How to plan a successful corporate video shoot
Whether you’re telling stories about your people, services or products; or you’re providing coverage of an event or conference, there’s a strong possibility that you will be using video in your B2B marketing plans in 2018.
The increased use of video means that more marketing teams are now looking to produce videos in-house. But getting the slick and professional finish can be tricky.
We have a number of former broadcast journalists in our team, so we know a thing or two about producing video under a variety of different and challenging conditions.
Plan, plan, plan.
A successful video shoot takes a lot of detailed planning.
Even a short and simple social video shot on an iPhone can involve a complex production process. There can be a lot of people and kit involved to get the high-quality finish needed.
There’s a lot to think about. Do you have the right equipment to gather quality footage? What will the edit entail and how will you record high-quality audio? It’s easy to get it wrong if you’re not aware of the pitfalls, so here are our tips to help you make your video production a success.
Set your aims and objectives
Before you even think about picking up a camera be clear about what you want to achieve. Think about how your video will be used. This will have a big influence on how you shoot and edit the video.
Do you need to leave space in the shot to add text for a social video? If you’re planning to screen your video at an event, how big will the screen be? If it’s huge then your smartphone camera may not be up to the job.
What are the key messages that you need to get across? This will inform the questions you ask in interviews and the additional shots you need to film to visualise your story.
How long will the video be? You’ll want to make sure you shoot enough footage, but not so much that you have to spend days editing it.
Define your story
In the best videos the pictures do most of the heavy lifting in terms of telling the story – and if you don’t know the story you won’t know what to shoot.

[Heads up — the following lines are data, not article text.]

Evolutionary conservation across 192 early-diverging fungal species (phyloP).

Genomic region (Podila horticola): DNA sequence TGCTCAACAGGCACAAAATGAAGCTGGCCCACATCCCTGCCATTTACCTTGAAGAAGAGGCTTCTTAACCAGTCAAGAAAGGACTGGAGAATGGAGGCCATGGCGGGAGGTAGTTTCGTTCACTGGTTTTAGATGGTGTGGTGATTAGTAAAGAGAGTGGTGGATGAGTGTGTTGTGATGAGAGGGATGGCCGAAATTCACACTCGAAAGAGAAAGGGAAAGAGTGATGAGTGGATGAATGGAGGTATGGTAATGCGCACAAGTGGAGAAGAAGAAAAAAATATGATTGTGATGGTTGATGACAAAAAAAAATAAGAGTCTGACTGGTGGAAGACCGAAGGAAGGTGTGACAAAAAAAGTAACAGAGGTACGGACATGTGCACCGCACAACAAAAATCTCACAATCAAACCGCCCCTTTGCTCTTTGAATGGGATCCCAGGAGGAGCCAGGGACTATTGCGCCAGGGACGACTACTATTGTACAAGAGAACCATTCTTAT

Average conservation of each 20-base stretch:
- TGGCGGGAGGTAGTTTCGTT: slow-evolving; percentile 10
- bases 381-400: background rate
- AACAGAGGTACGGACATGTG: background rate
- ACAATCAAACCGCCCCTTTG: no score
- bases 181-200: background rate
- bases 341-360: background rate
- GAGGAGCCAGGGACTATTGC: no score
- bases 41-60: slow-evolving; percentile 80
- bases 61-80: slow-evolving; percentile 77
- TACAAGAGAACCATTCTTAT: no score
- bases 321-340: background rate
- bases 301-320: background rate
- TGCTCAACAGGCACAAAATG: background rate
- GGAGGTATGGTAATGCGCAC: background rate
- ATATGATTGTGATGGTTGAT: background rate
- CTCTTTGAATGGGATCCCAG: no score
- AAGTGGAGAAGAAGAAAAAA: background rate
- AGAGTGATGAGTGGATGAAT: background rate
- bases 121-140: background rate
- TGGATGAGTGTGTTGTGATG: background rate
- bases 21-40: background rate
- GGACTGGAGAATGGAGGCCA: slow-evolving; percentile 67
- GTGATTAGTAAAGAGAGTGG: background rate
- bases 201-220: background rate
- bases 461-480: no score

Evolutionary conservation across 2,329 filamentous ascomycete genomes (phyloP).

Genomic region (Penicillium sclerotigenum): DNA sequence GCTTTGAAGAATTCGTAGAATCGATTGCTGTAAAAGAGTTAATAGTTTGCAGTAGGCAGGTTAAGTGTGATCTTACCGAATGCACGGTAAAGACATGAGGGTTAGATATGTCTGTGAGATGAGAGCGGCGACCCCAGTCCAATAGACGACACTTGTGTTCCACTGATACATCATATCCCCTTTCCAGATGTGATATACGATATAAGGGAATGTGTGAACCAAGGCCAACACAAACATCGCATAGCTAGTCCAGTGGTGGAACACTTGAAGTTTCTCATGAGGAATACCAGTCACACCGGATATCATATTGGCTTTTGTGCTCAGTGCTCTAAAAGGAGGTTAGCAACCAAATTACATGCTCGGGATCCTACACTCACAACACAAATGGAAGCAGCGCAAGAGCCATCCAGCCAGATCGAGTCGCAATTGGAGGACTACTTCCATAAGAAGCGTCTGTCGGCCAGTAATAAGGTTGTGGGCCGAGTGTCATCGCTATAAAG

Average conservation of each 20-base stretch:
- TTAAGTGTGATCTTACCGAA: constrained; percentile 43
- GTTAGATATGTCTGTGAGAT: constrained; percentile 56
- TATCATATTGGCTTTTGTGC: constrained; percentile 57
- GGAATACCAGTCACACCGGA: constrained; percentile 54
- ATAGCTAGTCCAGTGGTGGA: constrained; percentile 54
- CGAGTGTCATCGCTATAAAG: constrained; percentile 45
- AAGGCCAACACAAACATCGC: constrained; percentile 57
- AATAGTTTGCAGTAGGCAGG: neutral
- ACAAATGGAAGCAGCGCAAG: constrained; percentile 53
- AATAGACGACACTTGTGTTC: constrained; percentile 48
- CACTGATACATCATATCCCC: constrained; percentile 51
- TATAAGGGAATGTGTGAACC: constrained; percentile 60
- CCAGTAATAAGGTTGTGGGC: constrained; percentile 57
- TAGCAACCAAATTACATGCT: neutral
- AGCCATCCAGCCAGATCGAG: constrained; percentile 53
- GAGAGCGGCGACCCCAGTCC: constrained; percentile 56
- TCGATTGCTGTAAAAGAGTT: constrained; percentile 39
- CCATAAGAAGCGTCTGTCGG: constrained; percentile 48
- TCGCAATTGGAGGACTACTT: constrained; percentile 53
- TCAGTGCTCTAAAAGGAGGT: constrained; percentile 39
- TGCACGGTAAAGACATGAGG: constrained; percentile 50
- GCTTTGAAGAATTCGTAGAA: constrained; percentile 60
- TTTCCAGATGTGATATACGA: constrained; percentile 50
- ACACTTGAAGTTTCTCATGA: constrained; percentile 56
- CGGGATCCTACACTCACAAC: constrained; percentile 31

Write a rough script in advance – but be prepared to revise it as the story can change during the video shoot.
Create a shot list or a storyboard by working through the video in your head. What are the key images you need for your video?
Do a recce
If you’re filming at a specific location, make sure you check it out before the shoot. Producers call this a recce. It’s not always possible – but if you can – you should. The location can make or break your shoot.
Things to look out for:
- What noises can you hear? The hum of air conditions, overhead aircraft, trains, church bells? These can all ruin the sound quality of your video.
- Will the position of the sun make or break your shot? Have you checked at the time you’re due to shoot? Do you know when to expect the sun to rise and set?
- Is it going to rain/snow/blow a gale? If so, you may need an alternative location.
- Do you have access to a power supply to keep kit running – or charge batteries?
- Do you have permission for access AND to film?
- Will the lovely empty event space be totally rammed on the day of the shoot?
- Is your location safe for everyone involved?
Make a kit list
There can be a lot of kit involved in a video production, and if you forget something it will compromise your shoot. Memory cards are small and easily overlooked, a lens cleaning kit has saved the day so many times for me.
Make up a detailed list and tick off every item as you pack it. Make sure each item is in a ready-to-use state. Are your batteries charged, are your memory cards empty and correctly formatted for the camera you are using?
It’s often worth having a small supply of makeup – a basic powder for all skin tones to help dab away the shine from nervous people in the interview chair.
Prepare a detailed call sheet
A call sheet is vital to a successful video production. It tells everybody involved where they have to be and when. Make sure you include contact details for everybody involved and contact details for the production office.
A call sheet lays out everybody’s roles and responsibilities. Include a list of who is bringing what kit, what is to be filmed and at which location, with dates and times. You should include details of local public transport links and car parks.
It is important to include details of local emergency services and hospital accident and emergency departments. The production insurance policy should be attached to the call sheet. Hopefully you won’t need these, but you’d rather be prepared for it if you do.
On the day of the video shoot
The day that all your planning (hopefully) pays off.
Arrive earlier than you think you should to set things up for the day. Know how long it takes to set up kit – that might mean having a practice set up in advance. Anticipate any problems you might encounter and allow time to fix them.
Complete safety checks – make sure cables are tidy/taped down. Are lighting stands secure?
Check the sound quality and then check it again. Poor audio can prove impossible to fix in post-production.
With the right kind of planning, even the most complex video production can be made easier and more enjoyable. So now you’re all set to plan out your next quality video.
Enjoyed this post? Try our 5 video tips that will transform your event coverage.
If you’d like our journalists to help you improve the quality of your video coverage, get in touch. Email: email@example.com or call our team on +44 (0) 20 7206 2687.
Simon Torkington, is an Executive Producer at Formative Content. He produces and oversees video content production for some of our biggest clients.
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